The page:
Research Interests

We work at the interface of data science and RNA biology/medicine, developing probabilistic models and machine learning algorithms to study RNA structure and function and applying these algorithms in large-scale genomic data analyses. One area of interest is transcriptome-wide analysis of post-transcriptional dynamics via integration of data from diverse high-throughput assays to infer sequence-structure-function relationships. RNA functions we study include RNA-protein interactions, gene expression, and stability or half-life (in vitro and in vivo). We are also interested in modeling the folding of RNA molecules using both biophysical models and high-throughput experiments, with the overarching goal of advancing the structure-driven discovery and engineering of novel RNAs for therapeutic and biotechnology applications.


research_page_pic_1 We develop and apply integrative data analysis methods for diverse sequencing-based assays, with particular emphasis on high-throughput measurements of RNA structure and RNA-protein interactions. Our work spans three aspects of data analysis: 1). statistically modeling experiments, their readouts, and the uncertainties in their data, 2). developing efficient and robust model-based inference algorithms to mine various quantities of interest from the data, and 3). analyzing these datasets in the context of other genomic datasets.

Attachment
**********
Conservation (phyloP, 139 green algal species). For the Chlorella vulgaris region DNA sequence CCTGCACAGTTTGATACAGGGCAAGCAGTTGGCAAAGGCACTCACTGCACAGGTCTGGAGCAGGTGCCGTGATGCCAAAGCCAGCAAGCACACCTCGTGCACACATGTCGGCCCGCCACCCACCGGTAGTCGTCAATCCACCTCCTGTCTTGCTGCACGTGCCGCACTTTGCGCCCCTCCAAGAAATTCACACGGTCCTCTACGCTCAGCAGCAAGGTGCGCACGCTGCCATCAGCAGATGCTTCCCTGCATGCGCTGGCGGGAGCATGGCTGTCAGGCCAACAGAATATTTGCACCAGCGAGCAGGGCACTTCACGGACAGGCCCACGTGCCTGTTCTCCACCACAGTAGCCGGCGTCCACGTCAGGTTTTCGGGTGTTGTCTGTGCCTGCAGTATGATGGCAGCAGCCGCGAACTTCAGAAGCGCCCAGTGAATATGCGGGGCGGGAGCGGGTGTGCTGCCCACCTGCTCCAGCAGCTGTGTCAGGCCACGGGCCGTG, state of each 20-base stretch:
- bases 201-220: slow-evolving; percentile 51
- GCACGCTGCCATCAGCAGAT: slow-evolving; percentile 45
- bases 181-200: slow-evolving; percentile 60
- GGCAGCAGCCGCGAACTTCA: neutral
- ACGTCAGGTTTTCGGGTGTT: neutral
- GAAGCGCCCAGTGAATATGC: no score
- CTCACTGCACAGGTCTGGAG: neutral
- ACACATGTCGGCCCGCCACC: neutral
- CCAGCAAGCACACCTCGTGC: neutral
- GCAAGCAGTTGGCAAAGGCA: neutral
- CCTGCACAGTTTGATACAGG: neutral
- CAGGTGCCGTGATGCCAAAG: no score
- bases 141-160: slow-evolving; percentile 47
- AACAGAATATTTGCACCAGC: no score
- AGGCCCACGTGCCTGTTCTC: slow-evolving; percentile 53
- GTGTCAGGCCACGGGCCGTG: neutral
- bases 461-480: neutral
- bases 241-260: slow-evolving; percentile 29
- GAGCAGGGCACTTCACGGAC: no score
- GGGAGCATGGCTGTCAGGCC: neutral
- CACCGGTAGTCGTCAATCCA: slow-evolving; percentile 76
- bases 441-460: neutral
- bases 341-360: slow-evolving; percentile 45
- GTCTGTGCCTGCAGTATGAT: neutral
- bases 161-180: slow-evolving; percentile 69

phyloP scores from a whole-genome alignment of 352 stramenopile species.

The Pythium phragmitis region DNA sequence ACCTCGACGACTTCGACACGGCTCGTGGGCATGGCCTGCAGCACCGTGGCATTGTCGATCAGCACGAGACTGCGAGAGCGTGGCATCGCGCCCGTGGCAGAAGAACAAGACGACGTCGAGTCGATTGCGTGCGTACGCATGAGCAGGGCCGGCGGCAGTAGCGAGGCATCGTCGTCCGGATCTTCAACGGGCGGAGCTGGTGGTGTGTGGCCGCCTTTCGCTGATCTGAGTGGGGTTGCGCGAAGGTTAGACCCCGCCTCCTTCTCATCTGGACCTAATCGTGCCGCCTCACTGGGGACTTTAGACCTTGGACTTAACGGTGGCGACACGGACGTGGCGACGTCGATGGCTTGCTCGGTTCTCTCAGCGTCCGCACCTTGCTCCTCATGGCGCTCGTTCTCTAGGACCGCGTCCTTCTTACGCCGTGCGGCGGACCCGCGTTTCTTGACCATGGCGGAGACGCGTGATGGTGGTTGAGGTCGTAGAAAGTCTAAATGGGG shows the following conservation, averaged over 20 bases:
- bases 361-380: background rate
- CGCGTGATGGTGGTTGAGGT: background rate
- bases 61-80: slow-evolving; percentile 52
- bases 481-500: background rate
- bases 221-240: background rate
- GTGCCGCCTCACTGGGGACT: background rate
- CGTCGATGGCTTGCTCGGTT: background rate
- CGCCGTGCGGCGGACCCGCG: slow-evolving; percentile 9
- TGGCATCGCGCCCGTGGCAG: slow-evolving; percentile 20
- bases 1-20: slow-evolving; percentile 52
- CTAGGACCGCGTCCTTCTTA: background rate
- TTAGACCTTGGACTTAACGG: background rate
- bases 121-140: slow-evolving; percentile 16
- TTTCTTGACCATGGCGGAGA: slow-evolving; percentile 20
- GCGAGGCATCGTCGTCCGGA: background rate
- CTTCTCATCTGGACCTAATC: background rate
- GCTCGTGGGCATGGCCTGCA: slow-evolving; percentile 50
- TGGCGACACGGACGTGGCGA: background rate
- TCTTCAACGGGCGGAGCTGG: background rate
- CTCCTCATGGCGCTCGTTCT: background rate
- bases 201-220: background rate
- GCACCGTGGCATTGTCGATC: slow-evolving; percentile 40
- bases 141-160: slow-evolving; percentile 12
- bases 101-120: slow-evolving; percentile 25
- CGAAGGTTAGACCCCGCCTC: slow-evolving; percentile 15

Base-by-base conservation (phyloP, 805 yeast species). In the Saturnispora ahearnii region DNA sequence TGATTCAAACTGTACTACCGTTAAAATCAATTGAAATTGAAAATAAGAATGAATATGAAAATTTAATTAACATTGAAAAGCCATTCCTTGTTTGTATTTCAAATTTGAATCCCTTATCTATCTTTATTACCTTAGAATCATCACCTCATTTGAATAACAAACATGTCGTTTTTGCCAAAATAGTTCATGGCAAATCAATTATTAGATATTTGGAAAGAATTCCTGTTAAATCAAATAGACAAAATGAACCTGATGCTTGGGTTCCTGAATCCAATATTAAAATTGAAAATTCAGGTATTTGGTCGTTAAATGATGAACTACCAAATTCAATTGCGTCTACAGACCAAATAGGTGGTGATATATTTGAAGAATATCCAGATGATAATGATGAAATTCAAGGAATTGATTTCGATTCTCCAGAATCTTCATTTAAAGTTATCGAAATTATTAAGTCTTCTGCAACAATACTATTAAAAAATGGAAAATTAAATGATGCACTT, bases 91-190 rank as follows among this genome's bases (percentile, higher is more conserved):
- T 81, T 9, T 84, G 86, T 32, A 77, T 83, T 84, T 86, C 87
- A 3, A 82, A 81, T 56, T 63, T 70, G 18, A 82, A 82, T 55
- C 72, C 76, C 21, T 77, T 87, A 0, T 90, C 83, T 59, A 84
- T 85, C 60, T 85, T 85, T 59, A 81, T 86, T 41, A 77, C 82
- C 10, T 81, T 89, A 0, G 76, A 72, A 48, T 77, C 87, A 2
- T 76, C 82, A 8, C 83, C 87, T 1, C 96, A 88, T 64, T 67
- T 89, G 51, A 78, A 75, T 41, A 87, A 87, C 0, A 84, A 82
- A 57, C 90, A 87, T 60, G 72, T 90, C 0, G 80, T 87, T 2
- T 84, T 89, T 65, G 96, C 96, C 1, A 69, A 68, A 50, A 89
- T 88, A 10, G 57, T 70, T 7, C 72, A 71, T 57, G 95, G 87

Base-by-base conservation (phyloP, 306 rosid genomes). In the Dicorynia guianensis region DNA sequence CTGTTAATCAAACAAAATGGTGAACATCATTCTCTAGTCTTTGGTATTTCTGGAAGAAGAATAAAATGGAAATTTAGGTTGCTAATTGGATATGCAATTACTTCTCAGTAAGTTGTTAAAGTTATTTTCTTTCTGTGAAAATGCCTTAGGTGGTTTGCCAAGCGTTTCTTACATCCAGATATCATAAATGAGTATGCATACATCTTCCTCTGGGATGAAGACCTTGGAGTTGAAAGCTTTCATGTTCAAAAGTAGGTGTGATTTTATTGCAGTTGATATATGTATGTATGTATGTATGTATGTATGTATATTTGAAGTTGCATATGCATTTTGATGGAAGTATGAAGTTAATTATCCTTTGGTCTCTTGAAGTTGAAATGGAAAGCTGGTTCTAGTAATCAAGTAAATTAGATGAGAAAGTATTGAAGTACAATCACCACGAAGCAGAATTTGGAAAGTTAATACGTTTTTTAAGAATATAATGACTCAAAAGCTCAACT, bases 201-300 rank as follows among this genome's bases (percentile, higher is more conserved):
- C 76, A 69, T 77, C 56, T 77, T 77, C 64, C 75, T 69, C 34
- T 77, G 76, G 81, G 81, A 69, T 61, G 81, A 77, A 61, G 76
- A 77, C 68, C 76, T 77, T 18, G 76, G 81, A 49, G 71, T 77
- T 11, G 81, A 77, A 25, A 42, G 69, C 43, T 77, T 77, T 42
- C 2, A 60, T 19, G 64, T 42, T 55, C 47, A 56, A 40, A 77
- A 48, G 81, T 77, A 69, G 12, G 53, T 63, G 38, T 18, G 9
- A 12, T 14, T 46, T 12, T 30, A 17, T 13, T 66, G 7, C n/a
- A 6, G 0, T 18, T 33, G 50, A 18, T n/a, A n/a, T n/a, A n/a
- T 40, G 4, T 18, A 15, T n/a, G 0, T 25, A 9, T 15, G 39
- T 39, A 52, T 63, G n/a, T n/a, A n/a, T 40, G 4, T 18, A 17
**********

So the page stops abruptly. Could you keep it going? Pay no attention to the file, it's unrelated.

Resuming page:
RNA Sequence, Structure, and Function


We develop algorithms to infer predictive models of RNA folding and RNA function based on biological data and thermodynamic theory. This includes modeling the thermodynamic principles that underlie mRNA folding and the sequence and/or structure features that contribute to efficient protein binding, high gene expression, and slow mRNA decay. Better understanding of such sequence-structure-function relationships is fundamental to the design of highly functioning RNAs in a range of applications.



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